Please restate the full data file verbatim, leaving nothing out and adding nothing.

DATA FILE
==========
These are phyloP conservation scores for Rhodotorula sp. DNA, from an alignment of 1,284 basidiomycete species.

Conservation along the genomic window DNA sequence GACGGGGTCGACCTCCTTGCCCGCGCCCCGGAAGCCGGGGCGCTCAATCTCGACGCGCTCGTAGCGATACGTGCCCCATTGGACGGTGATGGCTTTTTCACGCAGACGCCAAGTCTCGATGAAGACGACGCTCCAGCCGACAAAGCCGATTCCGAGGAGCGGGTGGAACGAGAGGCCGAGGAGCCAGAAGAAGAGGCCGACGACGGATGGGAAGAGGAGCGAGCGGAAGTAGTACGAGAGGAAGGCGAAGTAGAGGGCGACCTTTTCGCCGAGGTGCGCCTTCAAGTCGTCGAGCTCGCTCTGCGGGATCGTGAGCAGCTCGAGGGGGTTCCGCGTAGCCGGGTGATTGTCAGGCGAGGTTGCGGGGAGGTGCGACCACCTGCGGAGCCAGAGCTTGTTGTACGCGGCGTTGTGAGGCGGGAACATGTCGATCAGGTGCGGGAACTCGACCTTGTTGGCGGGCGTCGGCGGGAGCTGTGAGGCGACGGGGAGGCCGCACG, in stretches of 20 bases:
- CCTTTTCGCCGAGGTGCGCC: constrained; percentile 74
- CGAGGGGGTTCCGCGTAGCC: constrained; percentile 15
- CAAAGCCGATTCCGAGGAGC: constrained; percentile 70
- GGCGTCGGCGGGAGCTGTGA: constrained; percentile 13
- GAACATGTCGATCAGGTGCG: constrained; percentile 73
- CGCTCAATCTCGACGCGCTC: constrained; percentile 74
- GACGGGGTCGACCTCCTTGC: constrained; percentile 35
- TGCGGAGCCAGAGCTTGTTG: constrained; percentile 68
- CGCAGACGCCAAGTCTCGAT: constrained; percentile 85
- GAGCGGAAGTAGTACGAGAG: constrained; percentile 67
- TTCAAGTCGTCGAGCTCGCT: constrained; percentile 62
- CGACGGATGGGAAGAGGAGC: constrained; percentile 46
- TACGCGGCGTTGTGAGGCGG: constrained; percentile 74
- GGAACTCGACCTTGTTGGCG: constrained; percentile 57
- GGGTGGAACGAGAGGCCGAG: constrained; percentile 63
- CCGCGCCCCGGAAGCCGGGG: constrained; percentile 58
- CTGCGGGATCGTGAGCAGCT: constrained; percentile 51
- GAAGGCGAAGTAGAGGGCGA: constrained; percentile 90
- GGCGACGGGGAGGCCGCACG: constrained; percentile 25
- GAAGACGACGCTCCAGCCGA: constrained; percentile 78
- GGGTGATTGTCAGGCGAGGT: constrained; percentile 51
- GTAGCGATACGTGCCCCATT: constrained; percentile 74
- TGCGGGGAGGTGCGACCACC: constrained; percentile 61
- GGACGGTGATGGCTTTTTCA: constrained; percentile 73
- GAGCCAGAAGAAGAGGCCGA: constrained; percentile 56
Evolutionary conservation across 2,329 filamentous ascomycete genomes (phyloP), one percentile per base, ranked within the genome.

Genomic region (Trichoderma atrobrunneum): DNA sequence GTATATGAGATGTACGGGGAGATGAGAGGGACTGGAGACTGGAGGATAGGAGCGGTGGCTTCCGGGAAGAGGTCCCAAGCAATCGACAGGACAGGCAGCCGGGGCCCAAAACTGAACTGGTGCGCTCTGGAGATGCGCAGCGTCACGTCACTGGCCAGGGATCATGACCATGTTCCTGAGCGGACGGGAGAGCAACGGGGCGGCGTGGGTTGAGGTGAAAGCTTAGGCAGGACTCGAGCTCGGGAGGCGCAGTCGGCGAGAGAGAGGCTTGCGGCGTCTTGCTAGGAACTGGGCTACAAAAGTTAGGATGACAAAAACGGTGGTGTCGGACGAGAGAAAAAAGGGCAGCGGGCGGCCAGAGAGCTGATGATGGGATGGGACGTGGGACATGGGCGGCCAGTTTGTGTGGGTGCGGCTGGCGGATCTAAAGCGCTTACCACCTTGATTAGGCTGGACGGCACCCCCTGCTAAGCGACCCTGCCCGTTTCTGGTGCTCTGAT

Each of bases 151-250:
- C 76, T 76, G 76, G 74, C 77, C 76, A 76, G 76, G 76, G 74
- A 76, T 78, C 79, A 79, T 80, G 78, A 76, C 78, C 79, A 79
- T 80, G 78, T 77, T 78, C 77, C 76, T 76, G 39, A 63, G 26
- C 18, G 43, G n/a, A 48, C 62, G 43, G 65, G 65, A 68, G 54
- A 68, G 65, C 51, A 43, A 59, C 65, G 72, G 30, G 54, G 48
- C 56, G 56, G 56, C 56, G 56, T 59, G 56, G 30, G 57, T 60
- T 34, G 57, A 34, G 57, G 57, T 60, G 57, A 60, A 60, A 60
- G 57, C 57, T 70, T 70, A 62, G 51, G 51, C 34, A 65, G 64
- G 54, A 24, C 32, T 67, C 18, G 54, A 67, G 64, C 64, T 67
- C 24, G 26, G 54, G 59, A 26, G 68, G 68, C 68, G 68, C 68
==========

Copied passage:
These are phyloP conservation scores for Rhodotorula sp. DNA, from an alignment of 1,284 basidiomycete species.

Conservation along the genomic window DNA sequence GACGGGGTCGACCTCCTTGCCCGCGCCCCGGAAGCCGGGGCGCTCAATCTCGACGCGCTCGTAGCGATACGTGCCCCATTGGACGGTGATGGCTTTTTCACGCAGACGCCAAGTCTCGATGAAGACGACGCTCCAGCCGACAAAGCCGATTCCGAGGAGCGGGTGGAACGAGAGGCCGAGGAGCCAGAAGAAGAGGCCGACGACGGATGGGAAGAGGAGCGAGCGGAAGTAGTACGAGAGGAAGGCGAAGTAGAGGGCGACCTTTTCGCCGAGGTGCGCCTTCAAGTCGTCGAGCTCGCTCTGCGGGATCGTGAGCAGCTCGAGGGGGTTCCGCGTAGCCGGGTGATTGTCAGGCGAGGTTGCGGGGAGGTGCGACCACCTGCGGAGCCAGAGCTTGTTGTACGCGGCGTTGTGAGGCGGGAACATGTCGATCAGGTGCGGGAACTCGACCTTGTTGGCGGGCGTCGGCGGGAGCTGTGAGGCGACGGGGAGGCCGCACG, in stretches of 20 bases:
- CCTTTTCGCCGAGGTGCGCC: constrained; percentile 74
- CGAGGGGGTTCCGCGTAGCC: constrained; percentile 15
- CAAAGCCGATTCCGAGGAGC: constrained; percentile 70
- GGCGTCGGCGGGAGCTGTGA: constrained; percentile 13
- GAACATGTCGATCAGGTGCG: constrained; percentile 73
- CGCTCAATCTCGACGCGCTC: constrained; percentile 74
- GACGGGGTCGACCTCCTTGC: constrained; percentile 35
- TGCGGAGCCAGAGCTTGTTG: constrained; percentile 68
- CGCAGACGCCAAGTCTCGAT: constrained; percentile 85
- GAGCGGAAGTAGTACGAGAG: constrained; percentile 67
- TTCAAGTCGTCGAGCTCGCT: constrained; percentile 62
- CGACGGATGGGAAGAGGAGC: constrained; percentile 46
- TACGCGGCGTTGTGAGGCGG: constrained; percentile 74
- GGAACTCGACCTTGTTGGCG: constrained; percentile 57
- GGGTGGAACGAGAGGCCGAG: constrained; percentile 63
- CCGCGCCCCGGAAGCCGGGG: constrained; percentile 58
- CTGCGGGATCGTGAGCAGCT: constrained; percentile 51
- GAAGGCGAAGTAGAGGGCGA: constrained; percentile 90
- GGCGACGGGGAGGCCGCACG: constrained; percentile 25
- GAAGACGACGCTCCAGCCGA: constrained; percentile 78
- GGGTGATTGTCAGGCGAGGT: constrained; percentile 51
- GTAGCGATACGTGCCCCATT: constrained; percentile 74
- TGCGGGGAGGTGCGACCACC: constrained; percentile 61
- GGACGGTGATGGCTTTTTCA: constrained; percentile 73
- GAGCCAGAAGAAGAGGCCGA: constrained; percentile 56
Evolutionary conservation across 2,329 filamentous ascomycete genomes (phyloP), one percentile per base, ranked within the genome.

Genomic region (Trichoderma atrobrunneum): DNA sequence GTATATGAGATGTACGGGGAGATGAGAGGGACTGGAGACTGGAGGATAGGAGCGGTGGCTTCCGGGAAGAGGTCCCAAGCAATCGACAGGACAGGCAGCCGGGGCCCAAAACTGAACTGGTGCGCTCTGGAGATGCGCAGCGTCACGTCACTGGCCAGGGATCATGACCATGTTCCTGAGCGGACGGGAGAGCAACGGGGCGGCGTGGGTTGAGGTGAAAGCTTAGGCAGGACTCGAGCTCGGGAGGCGCAGTCGGCGAGAGAGAGGCTTGCGGCGTCTTGCTAGGAACTGGGCTACAAAAGTTAGGATGACAAAAACGGTGGTGTCGGACGAGAGAAAAAAGGGCAGCGGGCGGCCAGAGAGCTGATGATGGGATGGGACGTGGGACATGGGCGGCCAGTTTGTGTGGGTGCGGCTGGCGGATCTAAAGCGCTTACCACCTTGATTAGGCTGGACGGCACCCCCTGCTAAGCGACCCTGCCCGTTTCTGGTGCTCTGAT

Each of bases 151-250:
- C 76, T 76, G 76, G 74, C 77, C 76, A 76, G 76, G 76, G 74
- A 76, T 78, C 79, A 79, T 80, G 78, A 76, C 78, C 79, A 79
- T 80, G 78, T 77, T 78, C 77, C 76, T 76, G 39, A 63, G 26
- C 18, G 43, G n/a, A 48, C 62, G 43, G 65, G 65, A 68, G 54
- A 68, G 65, C 51, A 43, A 59, C 65, G 72, G 30, G 54, G 48
- C 56, G 56, G 56, C 56, G 56, T 59, G 56, G 30, G 57, T 60
- T 34, G 57, A 34, G 57, G 57, T 60, G 57, A 60, A 60, A 60
- G 57, C 57, T 70, T 70, A 62, G 51, G 51, C 34, A 65, G 64
- G 54, A 24, C 32, T 67, C 18, G 54, A 67, G 64, C 64, T 67
- C 24, G 26, G 54, G 59, A 26, G 68, G 68, C 68, G 68, C 68